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Debating the uses of resource royalties

Aerial shot of Athabasca tar sands. Photo: Shell/Flickr

In an interesting and well-argued column in the Calgary Herald recently, Mark Milke from the Fraser Institute took issue with my last post here. I can't resist replying to one of his points.

Mr. Milke paraphrases me this way: "Brian Topp wants sovereign resource funds to invest in uneconomic projects too expensive for the private sector -- this instead of shipping 'raw unprocessed resources to Texas and to China.' Topp mentions Norway's resource fund as an example."

I don't know about "uneconomic" but otherwise so far, so good. Mr. Milke then argues this is a "bad suggestion." Why?

"Topp may be unaware that Alberta's Heritage fund was once used to support uneconomic projects. The result was a costly misallocation of money belonging to Albertans. Back in the 1980s (and this started under Lougheed), the Heritage Fund and government itself began to loan and to guarantee loans to all sorts of risky business ventures, all in the name of diversification and job creation. When many companies went belly up by the early 1990s, Alberta lost $2.3 billion in financial fiascos on everything from high-tech startups to meat-packing plants. No government should repeat that corporate welfare boondoggle."

Actually, I'm quite aware of that. And I'm also aware of the approximately $1 billion in other regrettable investments, some to Conservative party insiders, that were simultaneously made by the neighbouring government of Grant Devine in Saskatchewan at the same time. It took the succeeding Romanow NDP government many years to work out of those deals -- I remember them well.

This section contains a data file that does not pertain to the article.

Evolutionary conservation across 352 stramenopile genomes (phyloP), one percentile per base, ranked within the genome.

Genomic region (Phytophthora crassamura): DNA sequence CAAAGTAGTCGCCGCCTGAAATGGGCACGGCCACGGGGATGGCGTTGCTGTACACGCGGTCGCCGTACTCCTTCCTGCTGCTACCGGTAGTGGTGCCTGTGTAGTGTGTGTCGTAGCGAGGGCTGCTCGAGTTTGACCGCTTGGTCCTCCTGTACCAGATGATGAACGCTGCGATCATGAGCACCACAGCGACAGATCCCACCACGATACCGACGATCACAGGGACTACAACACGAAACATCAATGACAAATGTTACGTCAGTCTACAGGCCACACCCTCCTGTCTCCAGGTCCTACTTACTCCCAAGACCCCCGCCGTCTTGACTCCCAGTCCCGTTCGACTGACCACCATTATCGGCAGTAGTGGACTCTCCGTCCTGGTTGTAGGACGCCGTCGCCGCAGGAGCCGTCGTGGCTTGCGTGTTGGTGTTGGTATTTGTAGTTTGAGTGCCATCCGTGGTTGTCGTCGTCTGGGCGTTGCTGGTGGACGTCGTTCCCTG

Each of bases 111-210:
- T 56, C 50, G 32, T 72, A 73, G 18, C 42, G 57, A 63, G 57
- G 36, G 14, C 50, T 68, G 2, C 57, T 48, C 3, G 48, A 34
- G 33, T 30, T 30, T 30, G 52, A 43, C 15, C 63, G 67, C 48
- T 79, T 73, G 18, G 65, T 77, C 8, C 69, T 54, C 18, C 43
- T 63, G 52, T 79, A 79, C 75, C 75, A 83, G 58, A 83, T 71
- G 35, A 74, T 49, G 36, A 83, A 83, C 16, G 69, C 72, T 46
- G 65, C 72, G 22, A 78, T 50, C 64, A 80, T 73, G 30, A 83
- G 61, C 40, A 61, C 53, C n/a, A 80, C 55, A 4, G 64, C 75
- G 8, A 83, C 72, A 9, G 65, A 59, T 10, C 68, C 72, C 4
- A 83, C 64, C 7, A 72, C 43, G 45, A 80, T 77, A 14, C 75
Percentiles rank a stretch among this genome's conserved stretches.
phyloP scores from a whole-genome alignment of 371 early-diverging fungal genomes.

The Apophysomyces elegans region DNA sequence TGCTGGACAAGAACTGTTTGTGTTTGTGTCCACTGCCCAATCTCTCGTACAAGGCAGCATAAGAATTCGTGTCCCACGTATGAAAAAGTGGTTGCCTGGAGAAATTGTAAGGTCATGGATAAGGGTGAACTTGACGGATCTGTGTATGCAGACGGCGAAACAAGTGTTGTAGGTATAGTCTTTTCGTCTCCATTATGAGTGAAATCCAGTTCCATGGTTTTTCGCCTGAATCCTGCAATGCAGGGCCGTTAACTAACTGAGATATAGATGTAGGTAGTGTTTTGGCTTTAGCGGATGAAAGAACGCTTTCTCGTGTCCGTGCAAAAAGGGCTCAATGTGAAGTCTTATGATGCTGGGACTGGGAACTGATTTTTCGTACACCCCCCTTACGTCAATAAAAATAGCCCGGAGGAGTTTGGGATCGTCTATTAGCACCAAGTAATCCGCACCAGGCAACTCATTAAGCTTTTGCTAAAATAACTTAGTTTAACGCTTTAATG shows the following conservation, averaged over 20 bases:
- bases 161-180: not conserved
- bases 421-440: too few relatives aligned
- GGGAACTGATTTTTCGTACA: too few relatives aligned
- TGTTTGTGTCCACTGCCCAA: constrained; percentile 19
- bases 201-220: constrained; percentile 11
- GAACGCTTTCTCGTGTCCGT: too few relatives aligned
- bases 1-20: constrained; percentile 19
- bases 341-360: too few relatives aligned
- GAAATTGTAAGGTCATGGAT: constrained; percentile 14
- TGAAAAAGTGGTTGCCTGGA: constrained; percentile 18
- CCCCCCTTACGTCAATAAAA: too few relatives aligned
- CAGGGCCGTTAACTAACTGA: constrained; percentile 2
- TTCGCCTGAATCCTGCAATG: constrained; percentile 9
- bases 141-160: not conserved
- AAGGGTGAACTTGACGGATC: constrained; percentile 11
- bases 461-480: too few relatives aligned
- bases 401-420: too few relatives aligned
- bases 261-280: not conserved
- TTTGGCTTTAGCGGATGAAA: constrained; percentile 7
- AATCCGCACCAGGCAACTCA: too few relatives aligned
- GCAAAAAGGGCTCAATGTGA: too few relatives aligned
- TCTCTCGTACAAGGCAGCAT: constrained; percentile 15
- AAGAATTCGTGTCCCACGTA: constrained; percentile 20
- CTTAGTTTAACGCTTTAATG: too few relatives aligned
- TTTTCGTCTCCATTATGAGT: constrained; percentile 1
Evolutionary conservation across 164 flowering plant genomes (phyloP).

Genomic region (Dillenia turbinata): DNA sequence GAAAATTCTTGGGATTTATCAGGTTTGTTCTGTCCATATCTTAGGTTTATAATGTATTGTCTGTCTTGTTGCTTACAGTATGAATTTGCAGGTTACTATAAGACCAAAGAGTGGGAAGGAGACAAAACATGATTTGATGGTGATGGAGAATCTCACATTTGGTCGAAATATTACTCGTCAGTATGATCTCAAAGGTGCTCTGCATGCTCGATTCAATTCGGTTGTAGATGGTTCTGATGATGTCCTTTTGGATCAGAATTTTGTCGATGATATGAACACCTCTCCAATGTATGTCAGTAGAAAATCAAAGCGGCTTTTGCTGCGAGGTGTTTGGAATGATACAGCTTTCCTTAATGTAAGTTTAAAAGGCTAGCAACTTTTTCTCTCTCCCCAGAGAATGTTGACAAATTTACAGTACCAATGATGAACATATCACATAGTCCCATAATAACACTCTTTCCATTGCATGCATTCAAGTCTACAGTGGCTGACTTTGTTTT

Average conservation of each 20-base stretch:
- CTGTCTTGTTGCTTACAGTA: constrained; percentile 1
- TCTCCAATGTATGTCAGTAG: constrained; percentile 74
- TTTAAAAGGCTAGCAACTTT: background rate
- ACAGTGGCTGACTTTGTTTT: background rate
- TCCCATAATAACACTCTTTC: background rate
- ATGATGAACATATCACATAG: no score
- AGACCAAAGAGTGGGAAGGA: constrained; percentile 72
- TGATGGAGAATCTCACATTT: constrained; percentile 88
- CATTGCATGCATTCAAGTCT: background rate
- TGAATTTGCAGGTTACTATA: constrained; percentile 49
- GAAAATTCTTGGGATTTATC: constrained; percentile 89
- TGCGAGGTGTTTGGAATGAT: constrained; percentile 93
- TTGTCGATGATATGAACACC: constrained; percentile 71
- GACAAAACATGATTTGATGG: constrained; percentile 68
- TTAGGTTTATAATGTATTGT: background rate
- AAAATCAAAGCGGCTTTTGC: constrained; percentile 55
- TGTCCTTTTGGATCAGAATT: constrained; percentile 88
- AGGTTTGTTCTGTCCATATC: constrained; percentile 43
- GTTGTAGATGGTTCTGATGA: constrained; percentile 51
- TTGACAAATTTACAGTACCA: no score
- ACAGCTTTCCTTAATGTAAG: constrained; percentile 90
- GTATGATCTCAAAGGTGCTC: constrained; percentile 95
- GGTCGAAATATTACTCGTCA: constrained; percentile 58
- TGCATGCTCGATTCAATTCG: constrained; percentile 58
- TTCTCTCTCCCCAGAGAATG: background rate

Does this really mean that no publicly owned fund must ever again be allowed to invest capital?

If so, Mr. Milke presumably wants to dismantle the Canada Pension Plan. That publicly-owned fund has been built up to $161.6 billion (check out the results here) but presumably the fund must have invested in some dogs at some point -- so its investment work, good and bad, must never been repeated. And this must also be true of the Caisse in Quebec -- about the same size. And the Teachers' Fund in Ontario.

But let's not stop there.

If it is true that having any history of any kind of "financial fiascos" means that an economic player must never, ever be permitted to repeat its sins again, then we have a much bigger wrong-doer to deal with. Consider the trillions of public dollars spent to bail out private-sector banks throughout the industrialized world in recent years. Should the financial services industry itself be abolished, never to be permitted to operate again?

Perhaps that is Mr. Milke's view. Personally, I'm a more forgiving sort.

I hold to my view that pretending we have low taxes while spending the family silver is irresponsible. One-time resource royalty revenue is capital, and should be invested, not used to pay for real corporate welfare boondoggles -- like corporate tax cuts for the Fraser Institute's funders.

This article was first published in the Globe and Mail.

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